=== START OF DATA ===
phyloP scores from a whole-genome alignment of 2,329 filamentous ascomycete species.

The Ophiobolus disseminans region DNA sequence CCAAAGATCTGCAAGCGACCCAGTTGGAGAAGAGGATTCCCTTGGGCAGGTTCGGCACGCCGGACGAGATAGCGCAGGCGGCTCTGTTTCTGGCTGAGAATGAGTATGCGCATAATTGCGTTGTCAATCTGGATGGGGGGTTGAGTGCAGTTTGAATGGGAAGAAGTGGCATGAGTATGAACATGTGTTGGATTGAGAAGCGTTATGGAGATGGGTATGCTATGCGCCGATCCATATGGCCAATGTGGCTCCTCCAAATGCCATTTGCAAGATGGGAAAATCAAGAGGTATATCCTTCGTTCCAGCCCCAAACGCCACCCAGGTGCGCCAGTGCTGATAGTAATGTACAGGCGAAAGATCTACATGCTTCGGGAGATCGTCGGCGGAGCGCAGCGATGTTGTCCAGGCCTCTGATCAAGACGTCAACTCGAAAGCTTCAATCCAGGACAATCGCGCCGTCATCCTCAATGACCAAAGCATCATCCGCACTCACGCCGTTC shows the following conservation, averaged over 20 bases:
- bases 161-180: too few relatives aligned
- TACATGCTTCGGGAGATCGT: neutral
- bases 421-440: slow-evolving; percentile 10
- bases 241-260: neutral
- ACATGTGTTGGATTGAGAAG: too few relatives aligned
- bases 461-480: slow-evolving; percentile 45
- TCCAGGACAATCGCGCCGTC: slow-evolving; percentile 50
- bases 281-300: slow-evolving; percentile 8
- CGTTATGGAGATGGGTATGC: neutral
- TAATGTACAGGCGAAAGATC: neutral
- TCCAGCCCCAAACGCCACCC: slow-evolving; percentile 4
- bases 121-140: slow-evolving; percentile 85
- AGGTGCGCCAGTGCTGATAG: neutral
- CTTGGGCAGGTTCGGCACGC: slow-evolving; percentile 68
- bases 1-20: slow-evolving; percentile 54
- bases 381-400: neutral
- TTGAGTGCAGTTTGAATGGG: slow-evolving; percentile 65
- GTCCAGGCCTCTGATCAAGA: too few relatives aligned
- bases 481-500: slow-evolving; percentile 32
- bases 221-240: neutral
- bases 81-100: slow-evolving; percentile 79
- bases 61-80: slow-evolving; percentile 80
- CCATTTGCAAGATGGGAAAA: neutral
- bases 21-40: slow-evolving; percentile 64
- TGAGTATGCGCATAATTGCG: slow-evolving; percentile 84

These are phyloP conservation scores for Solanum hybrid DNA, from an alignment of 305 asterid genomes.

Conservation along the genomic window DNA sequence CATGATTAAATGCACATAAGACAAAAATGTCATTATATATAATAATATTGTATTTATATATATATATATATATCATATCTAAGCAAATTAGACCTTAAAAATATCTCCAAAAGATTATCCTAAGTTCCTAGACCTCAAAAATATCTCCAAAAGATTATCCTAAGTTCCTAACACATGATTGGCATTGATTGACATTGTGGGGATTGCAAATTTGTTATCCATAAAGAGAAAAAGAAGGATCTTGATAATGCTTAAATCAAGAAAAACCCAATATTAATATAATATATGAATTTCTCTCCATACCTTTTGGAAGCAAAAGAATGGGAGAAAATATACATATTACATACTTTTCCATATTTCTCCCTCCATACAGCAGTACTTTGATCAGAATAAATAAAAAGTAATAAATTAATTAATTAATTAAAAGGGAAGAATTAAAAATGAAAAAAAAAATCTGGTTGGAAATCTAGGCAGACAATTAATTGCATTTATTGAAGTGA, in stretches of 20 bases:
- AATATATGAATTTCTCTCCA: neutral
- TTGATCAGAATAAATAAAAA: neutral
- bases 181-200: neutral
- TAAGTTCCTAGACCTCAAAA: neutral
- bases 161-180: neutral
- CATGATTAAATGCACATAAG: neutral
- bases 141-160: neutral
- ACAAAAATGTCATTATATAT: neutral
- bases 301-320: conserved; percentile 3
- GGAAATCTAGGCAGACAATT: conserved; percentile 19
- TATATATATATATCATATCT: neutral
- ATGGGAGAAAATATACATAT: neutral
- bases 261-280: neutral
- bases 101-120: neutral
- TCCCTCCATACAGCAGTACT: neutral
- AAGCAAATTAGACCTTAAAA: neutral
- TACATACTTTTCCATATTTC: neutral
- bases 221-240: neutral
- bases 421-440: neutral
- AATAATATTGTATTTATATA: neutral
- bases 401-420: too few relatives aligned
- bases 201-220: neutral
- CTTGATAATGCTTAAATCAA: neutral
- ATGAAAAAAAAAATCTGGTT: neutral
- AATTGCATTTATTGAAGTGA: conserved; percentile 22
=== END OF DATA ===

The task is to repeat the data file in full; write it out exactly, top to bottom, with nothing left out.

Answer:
phyloP scores from a whole-genome alignment of 2,329 filamentous ascomycete species.

The Ophiobolus disseminans region DNA sequence CCAAAGATCTGCAAGCGACCCAGTTGGAGAAGAGGATTCCCTTGGGCAGGTTCGGCACGCCGGACGAGATAGCGCAGGCGGCTCTGTTTCTGGCTGAGAATGAGTATGCGCATAATTGCGTTGTCAATCTGGATGGGGGGTTGAGTGCAGTTTGAATGGGAAGAAGTGGCATGAGTATGAACATGTGTTGGATTGAGAAGCGTTATGGAGATGGGTATGCTATGCGCCGATCCATATGGCCAATGTGGCTCCTCCAAATGCCATTTGCAAGATGGGAAAATCAAGAGGTATATCCTTCGTTCCAGCCCCAAACGCCACCCAGGTGCGCCAGTGCTGATAGTAATGTACAGGCGAAAGATCTACATGCTTCGGGAGATCGTCGGCGGAGCGCAGCGATGTTGTCCAGGCCTCTGATCAAGACGTCAACTCGAAAGCTTCAATCCAGGACAATCGCGCCGTCATCCTCAATGACCAAAGCATCATCCGCACTCACGCCGTTC shows the following conservation, averaged over 20 bases:
- bases 161-180: too few relatives aligned
- TACATGCTTCGGGAGATCGT: neutral
- bases 421-440: slow-evolving; percentile 10
- bases 241-260: neutral
- ACATGTGTTGGATTGAGAAG: too few relatives aligned
- bases 461-480: slow-evolving; percentile 45
- TCCAGGACAATCGCGCCGTC: slow-evolving; percentile 50
- bases 281-300: slow-evolving; percentile 8
- CGTTATGGAGATGGGTATGC: neutral
- TAATGTACAGGCGAAAGATC: neutral
- TCCAGCCCCAAACGCCACCC: slow-evolving; percentile 4
- bases 121-140: slow-evolving; percentile 85
- AGGTGCGCCAGTGCTGATAG: neutral
- CTTGGGCAGGTTCGGCACGC: slow-evolving; percentile 68
- bases 1-20: slow-evolving; percentile 54
- bases 381-400: neutral
- TTGAGTGCAGTTTGAATGGG: slow-evolving; percentile 65
- GTCCAGGCCTCTGATCAAGA: too few relatives aligned
- bases 481-500: slow-evolving; percentile 32
- bases 221-240: neutral
- bases 81-100: slow-evolving; percentile 79
- bases 61-80: slow-evolving; percentile 80
- CCATTTGCAAGATGGGAAAA: neutral
- bases 21-40: slow-evolving; percentile 64
- TGAGTATGCGCATAATTGCG: slow-evolving; percentile 84

These are phyloP conservation scores for Solanum hybrid DNA, from an alignment of 305 asterid genomes.

Conservation along the genomic window DNA sequence CATGATTAAATGCACATAAGACAAAAATGTCATTATATATAATAATATTGTATTTATATATATATATATATATCATATCTAAGCAAATTAGACCTTAAAAATATCTCCAAAAGATTATCCTAAGTTCCTAGACCTCAAAAATATCTCCAAAAGATTATCCTAAGTTCCTAACACATGATTGGCATTGATTGACATTGTGGGGATTGCAAATTTGTTATCCATAAAGAGAAAAAGAAGGATCTTGATAATGCTTAAATCAAGAAAAACCCAATATTAATATAATATATGAATTTCTCTCCATACCTTTTGGAAGCAAAAGAATGGGAGAAAATATACATATTACATACTTTTCCATATTTCTCCCTCCATACAGCAGTACTTTGATCAGAATAAATAAAAAGTAATAAATTAATTAATTAATTAAAAGGGAAGAATTAAAAATGAAAAAAAAAATCTGGTTGGAAATCTAGGCAGACAATTAATTGCATTTATTGAAGTGA, in stretches of 20 bases:
- AATATATGAATTTCTCTCCA: neutral
- TTGATCAGAATAAATAAAAA: neutral
- bases 181-200: neutral
- TAAGTTCCTAGACCTCAAAA: neutral
- bases 161-180: neutral
- CATGATTAAATGCACATAAG: neutral
- bases 141-160: neutral
- ACAAAAATGTCATTATATAT: neutral
- bases 301-320: conserved; percentile 3
- GGAAATCTAGGCAGACAATT: conserved; percentile 19
- TATATATATATATCATATCT: neutral
- ATGGGAGAAAATATACATAT: neutral
- bases 261-280: neutral
- bases 101-120: neutral
- TCCCTCCATACAGCAGTACT: neutral
- AAGCAAATTAGACCTTAAAA: neutral
- TACATACTTTTCCATATTTC: neutral
- bases 221-240: neutral
- bases 421-440: neutral
- AATAATATTGTATTTATATA: neutral
- bases 401-420: too few relatives aligned
- bases 201-220: neutral
- CTTGATAATGCTTAAATCAA: neutral
- ATGAAAAAAAAAATCTGGTT: neutral
- AATTGCATTTATTGAAGTGA: conserved; percentile 22